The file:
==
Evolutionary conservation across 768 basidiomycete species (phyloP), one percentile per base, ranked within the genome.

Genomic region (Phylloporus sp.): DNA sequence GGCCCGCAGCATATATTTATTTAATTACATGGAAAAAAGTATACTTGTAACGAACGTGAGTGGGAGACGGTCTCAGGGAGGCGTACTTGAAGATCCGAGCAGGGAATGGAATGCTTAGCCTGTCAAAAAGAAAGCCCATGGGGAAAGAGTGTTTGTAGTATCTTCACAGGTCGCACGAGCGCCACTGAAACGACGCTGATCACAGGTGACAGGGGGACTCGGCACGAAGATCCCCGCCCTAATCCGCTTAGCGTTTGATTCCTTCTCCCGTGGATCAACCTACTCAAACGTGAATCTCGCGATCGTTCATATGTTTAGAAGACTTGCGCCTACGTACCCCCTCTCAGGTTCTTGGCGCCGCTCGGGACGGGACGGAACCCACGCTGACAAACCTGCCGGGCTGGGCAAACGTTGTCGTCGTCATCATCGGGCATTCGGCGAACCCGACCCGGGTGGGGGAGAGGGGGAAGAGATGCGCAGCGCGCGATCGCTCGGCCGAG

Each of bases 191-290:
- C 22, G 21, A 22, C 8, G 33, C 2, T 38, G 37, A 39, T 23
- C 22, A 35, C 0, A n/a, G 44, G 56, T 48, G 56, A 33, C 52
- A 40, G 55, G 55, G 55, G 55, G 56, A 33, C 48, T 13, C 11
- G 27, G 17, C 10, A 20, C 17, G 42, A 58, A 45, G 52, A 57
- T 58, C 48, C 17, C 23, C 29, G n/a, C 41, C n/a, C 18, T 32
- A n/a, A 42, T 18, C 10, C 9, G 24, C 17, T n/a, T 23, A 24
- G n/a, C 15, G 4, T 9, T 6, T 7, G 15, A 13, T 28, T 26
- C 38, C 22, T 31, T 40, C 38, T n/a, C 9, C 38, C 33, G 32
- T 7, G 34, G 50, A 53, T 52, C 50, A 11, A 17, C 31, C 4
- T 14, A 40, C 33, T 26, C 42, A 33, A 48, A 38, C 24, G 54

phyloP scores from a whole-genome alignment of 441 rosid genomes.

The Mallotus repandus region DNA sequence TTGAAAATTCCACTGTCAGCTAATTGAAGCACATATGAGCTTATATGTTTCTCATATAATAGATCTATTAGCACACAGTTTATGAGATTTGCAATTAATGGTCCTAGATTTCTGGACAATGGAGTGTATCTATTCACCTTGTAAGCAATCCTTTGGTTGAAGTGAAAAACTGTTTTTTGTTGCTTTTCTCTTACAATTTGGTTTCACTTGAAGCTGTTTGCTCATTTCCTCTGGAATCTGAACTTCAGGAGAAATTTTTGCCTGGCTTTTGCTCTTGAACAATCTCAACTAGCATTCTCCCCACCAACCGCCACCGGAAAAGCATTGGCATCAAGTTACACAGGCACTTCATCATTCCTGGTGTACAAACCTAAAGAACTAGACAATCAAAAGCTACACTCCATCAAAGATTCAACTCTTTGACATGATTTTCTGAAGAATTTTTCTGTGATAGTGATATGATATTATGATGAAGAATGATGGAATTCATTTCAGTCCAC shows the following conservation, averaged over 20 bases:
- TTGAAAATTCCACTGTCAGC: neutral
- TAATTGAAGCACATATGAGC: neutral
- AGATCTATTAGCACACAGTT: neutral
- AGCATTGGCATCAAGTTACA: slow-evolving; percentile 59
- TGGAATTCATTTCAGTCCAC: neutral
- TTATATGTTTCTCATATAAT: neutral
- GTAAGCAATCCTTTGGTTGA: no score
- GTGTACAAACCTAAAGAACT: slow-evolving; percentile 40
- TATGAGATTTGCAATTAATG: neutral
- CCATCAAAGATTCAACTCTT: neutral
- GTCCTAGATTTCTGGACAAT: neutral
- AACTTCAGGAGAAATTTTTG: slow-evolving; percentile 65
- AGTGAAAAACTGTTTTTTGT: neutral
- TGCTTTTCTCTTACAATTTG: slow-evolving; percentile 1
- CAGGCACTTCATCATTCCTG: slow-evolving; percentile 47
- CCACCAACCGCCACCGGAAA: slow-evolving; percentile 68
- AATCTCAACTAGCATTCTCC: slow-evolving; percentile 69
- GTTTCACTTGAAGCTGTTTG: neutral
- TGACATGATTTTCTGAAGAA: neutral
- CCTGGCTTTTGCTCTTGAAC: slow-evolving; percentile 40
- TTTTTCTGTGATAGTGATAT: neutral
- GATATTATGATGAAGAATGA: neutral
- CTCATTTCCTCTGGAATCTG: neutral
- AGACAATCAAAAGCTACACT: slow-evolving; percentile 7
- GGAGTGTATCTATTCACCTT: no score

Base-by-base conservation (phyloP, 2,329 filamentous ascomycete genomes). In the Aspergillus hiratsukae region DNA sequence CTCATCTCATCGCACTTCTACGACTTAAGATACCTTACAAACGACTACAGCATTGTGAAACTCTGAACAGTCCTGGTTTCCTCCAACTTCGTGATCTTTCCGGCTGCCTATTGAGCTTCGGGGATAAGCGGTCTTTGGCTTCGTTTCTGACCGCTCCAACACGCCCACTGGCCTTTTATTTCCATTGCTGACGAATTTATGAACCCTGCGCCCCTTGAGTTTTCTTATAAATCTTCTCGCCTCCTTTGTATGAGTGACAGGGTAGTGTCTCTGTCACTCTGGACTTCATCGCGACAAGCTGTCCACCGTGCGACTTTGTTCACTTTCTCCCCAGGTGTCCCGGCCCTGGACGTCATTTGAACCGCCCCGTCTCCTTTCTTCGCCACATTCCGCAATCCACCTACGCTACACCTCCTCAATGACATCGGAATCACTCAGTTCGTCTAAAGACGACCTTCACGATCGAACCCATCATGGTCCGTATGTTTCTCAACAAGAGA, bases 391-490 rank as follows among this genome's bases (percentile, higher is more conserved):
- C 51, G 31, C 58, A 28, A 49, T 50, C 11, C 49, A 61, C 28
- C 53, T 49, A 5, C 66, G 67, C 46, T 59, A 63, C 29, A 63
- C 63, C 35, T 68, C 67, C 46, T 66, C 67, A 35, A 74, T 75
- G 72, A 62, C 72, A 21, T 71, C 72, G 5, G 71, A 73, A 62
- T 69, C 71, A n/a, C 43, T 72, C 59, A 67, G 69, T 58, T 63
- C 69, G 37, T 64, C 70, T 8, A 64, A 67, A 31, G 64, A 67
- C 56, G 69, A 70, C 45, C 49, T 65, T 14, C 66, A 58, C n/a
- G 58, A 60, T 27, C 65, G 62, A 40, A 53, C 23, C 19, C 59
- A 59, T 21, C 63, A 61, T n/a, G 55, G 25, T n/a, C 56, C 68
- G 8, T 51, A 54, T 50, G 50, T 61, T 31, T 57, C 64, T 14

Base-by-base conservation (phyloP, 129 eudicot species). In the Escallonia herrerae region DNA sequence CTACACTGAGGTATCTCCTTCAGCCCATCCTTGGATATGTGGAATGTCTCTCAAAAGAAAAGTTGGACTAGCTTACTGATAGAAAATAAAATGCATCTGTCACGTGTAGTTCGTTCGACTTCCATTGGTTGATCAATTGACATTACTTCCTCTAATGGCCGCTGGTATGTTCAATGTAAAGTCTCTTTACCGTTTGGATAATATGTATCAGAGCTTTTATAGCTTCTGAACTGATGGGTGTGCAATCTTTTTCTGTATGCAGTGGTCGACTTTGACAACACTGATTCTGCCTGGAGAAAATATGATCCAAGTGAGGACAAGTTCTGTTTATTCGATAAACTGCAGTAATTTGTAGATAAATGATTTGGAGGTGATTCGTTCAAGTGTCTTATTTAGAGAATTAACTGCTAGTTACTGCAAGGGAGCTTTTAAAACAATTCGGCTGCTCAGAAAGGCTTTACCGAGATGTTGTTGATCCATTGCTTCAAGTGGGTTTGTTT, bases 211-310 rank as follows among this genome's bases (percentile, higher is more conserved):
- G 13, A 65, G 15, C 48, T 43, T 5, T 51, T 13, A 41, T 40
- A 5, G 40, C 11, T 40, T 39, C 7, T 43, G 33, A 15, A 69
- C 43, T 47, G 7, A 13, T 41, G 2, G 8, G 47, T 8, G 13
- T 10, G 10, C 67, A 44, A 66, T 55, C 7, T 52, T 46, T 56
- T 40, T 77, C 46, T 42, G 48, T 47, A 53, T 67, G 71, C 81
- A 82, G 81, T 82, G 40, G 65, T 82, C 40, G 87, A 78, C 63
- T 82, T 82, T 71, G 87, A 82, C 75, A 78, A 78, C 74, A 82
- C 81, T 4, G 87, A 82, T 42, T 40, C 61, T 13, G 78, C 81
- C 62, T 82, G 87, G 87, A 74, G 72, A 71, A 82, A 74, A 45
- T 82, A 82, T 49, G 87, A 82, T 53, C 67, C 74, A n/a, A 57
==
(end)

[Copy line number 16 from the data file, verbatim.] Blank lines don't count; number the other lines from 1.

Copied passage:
- TTGAAAATTCCACTGTCAGC: neutral